At one point i think i’ve said someting along the lines that i won’t be looking for pocket/paperback books or include anything but hardcovers in my collection. This was early on and at that time i thought there actually might be quite a few pocket editions using the same design as the hardbacks, i know now that this is not the case. I think this one is the only title with different editions and publishers that use the same basic design, so how could i not have tried to find a copy?

There are a quite a few different editions of this book which i remember was a little frustrating when i was looking for the original edition by Simon & Schuster. Well, things hasn’t changed and it was equally frustrating this time around. Fortunately i didn’t have to put THAT much time into it. Ayways, this is ONE of the paperback editions published by Corgi Books. There are in fact two different editions of this Corgi pocket book and i think both were published in 1960, i’ve also been informed by Guy Minnebach that the second edition without Warhol’s design on the cover still has the text “The drawing on the cover of this book is by Andy Warhol” on the title page. The UK hardcover edition (to the right in the image below) was published the year before by Frederick Muller and just to get all the edition talk out ot the way there is also a US paperback (left below) that was published in 1959 by Cardinal. The cover design for all editions carry the same theme with the James Dean reference in one way or the other. Peronally i think he looks least cool in the Cardinal edition, or was playing bongos considered cool or what made you popular with the ladies in the late 50’s? Maybe, but i doubt it…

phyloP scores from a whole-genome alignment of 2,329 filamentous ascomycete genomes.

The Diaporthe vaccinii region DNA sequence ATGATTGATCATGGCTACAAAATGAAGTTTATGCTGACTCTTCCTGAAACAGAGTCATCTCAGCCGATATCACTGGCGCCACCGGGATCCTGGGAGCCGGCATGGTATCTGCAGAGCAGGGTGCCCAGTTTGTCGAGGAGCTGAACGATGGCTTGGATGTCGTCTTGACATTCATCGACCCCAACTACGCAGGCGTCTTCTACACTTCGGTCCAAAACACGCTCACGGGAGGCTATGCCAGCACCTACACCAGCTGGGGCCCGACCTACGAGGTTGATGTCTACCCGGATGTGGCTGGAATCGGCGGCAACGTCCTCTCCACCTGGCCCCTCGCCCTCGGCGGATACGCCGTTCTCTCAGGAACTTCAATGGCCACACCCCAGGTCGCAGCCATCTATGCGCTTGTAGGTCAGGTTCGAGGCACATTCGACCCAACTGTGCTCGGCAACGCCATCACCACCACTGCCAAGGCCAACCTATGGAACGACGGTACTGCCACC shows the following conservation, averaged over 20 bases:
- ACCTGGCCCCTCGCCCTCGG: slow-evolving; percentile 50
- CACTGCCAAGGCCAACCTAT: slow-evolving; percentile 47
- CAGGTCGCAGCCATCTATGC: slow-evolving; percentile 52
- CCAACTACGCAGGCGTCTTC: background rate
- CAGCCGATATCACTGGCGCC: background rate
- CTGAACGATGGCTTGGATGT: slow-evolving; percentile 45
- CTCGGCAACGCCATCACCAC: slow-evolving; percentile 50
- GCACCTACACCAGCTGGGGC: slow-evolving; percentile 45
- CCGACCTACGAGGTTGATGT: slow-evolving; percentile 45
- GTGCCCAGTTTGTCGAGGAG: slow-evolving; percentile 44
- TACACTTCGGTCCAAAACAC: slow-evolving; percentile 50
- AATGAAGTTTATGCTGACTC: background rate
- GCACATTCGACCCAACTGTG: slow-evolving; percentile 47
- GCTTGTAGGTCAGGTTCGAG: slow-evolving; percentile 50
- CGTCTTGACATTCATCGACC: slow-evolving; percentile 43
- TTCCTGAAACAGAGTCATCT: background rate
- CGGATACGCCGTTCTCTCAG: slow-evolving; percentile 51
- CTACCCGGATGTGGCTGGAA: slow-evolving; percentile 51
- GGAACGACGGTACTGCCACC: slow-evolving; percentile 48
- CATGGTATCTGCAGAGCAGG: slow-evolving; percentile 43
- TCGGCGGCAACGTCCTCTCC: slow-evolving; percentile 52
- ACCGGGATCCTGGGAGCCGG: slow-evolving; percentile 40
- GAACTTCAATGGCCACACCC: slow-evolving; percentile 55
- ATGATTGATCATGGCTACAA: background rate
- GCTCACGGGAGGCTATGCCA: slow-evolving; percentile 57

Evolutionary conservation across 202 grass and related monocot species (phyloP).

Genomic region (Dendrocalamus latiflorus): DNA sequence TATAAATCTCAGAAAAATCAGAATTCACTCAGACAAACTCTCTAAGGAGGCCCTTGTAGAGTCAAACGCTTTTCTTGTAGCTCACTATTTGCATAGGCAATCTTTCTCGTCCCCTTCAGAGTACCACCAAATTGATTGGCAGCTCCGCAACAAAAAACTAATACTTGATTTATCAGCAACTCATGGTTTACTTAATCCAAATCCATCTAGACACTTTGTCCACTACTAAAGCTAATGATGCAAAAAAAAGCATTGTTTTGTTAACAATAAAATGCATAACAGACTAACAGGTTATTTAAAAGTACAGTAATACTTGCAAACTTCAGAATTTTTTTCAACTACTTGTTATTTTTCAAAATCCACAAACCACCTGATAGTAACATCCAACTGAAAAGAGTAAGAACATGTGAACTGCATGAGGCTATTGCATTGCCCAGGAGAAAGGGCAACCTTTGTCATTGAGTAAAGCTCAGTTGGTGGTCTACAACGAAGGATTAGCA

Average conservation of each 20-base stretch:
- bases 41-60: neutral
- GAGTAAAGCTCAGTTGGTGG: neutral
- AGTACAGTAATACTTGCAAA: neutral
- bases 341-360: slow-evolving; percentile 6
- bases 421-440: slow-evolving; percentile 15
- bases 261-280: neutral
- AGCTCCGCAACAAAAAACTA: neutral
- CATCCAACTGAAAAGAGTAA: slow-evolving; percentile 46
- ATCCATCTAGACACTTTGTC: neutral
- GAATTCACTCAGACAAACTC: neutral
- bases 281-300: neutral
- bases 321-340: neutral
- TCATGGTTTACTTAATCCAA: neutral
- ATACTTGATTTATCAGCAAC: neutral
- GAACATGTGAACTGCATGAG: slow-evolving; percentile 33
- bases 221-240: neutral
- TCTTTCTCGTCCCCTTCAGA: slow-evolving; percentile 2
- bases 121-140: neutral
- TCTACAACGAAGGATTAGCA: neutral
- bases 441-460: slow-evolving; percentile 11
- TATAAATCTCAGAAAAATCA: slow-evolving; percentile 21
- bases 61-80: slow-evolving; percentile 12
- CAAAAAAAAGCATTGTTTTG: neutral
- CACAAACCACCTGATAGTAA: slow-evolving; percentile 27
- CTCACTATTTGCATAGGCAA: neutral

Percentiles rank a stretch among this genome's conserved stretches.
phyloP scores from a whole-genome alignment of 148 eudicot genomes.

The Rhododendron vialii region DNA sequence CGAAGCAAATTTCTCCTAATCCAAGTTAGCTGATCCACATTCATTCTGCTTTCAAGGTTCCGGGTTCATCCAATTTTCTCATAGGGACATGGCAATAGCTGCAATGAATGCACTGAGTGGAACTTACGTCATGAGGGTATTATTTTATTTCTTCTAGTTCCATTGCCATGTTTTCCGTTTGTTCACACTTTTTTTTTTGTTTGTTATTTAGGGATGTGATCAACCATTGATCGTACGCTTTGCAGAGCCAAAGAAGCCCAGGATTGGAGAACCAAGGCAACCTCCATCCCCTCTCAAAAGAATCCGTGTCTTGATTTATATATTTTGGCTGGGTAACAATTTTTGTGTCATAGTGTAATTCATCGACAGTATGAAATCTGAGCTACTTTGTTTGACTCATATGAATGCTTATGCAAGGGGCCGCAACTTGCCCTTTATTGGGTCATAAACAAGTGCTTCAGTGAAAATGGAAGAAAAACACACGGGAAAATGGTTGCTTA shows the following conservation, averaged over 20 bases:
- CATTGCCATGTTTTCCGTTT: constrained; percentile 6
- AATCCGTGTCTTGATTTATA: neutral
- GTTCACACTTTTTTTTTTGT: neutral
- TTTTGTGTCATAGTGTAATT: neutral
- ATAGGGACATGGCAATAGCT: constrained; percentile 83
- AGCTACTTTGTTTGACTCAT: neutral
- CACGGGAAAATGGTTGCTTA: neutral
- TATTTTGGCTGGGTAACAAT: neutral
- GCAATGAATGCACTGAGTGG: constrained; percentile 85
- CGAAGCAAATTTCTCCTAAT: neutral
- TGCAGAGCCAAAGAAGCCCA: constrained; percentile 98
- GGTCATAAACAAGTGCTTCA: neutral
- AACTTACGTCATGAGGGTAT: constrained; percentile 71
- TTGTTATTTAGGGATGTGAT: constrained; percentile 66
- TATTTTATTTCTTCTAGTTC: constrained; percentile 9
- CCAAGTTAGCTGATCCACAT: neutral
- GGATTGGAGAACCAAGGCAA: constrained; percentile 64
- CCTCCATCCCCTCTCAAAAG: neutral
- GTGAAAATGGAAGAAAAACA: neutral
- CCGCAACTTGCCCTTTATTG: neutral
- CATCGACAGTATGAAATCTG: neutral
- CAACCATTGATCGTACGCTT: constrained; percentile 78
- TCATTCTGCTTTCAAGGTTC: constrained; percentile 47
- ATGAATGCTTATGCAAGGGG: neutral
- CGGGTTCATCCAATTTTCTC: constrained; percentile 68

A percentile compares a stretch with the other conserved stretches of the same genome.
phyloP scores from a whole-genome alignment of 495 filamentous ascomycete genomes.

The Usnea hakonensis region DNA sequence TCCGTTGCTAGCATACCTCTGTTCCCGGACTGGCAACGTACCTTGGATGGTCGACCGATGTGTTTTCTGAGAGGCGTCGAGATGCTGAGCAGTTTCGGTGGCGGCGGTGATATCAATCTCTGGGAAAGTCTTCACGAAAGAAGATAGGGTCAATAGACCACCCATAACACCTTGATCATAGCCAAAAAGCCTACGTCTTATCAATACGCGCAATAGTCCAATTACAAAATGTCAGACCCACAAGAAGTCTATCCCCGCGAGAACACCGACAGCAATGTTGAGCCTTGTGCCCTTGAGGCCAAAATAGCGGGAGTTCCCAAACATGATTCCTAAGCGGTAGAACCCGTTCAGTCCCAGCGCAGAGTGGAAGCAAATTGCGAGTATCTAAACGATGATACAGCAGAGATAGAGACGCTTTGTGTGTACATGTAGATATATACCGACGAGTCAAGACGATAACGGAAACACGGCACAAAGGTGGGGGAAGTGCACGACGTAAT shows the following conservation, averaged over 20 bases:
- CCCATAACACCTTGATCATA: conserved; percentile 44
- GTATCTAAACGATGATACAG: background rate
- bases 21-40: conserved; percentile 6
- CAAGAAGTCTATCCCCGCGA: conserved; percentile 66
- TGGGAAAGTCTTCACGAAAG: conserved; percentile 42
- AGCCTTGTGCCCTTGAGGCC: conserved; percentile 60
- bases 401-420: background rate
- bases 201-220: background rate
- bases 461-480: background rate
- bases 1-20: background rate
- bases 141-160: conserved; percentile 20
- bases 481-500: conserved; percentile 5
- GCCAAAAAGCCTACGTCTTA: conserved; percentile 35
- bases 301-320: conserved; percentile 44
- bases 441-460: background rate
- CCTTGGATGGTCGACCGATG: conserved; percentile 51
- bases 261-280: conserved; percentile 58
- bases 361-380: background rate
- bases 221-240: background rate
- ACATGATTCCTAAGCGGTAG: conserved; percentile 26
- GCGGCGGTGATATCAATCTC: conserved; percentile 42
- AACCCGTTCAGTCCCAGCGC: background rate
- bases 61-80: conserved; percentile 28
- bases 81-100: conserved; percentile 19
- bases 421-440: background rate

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I don’t intend to go on to long of a detour here but there is one pretty cool thing about the Frederick Muller edition. This is in no way Warhol related unless you want to take a looooong journey and finally getting into the whole Bowie+Warhol connection. I used to be quite into Bowie myself a long time ago, nowadays not so much. Anyways, i guess you don’t have to be a Bowie fan to recogDavid_Bowie_The_Immortalnize the cover for the Diamond Dogs album. The cover design was done by a Belgian artist named Guy Peellaert and featured Bowie as half-man, half-dog. It was apparently quite controversial at the time since it had the morphed creatures genitalia out and about on full display. Quickly pulled and airbrushed a few copies still hit the stores and are now super rare and of course MEGA expensive. The most recently sold i could find went for a crazy $5000. Anyways, i’m getting way of course here… but to get to the point, the basis for this painting by Guy Peellaert was a photoshot with Bowie by Terry O’Neil. Basically it featured Bowie and a dog and some images from the series you can see here. But what’s funny here is what’s by Bowie’s feet. So… recognize the book? Would have been cooler if it had been one of the editions with Warhol’s cover design, but still… This particular edition as well as the others with Warhol’s cover has also been mentioned on Bowie’s official site in some old and short posts here and here. Well, that was once again a whole lot of nothing…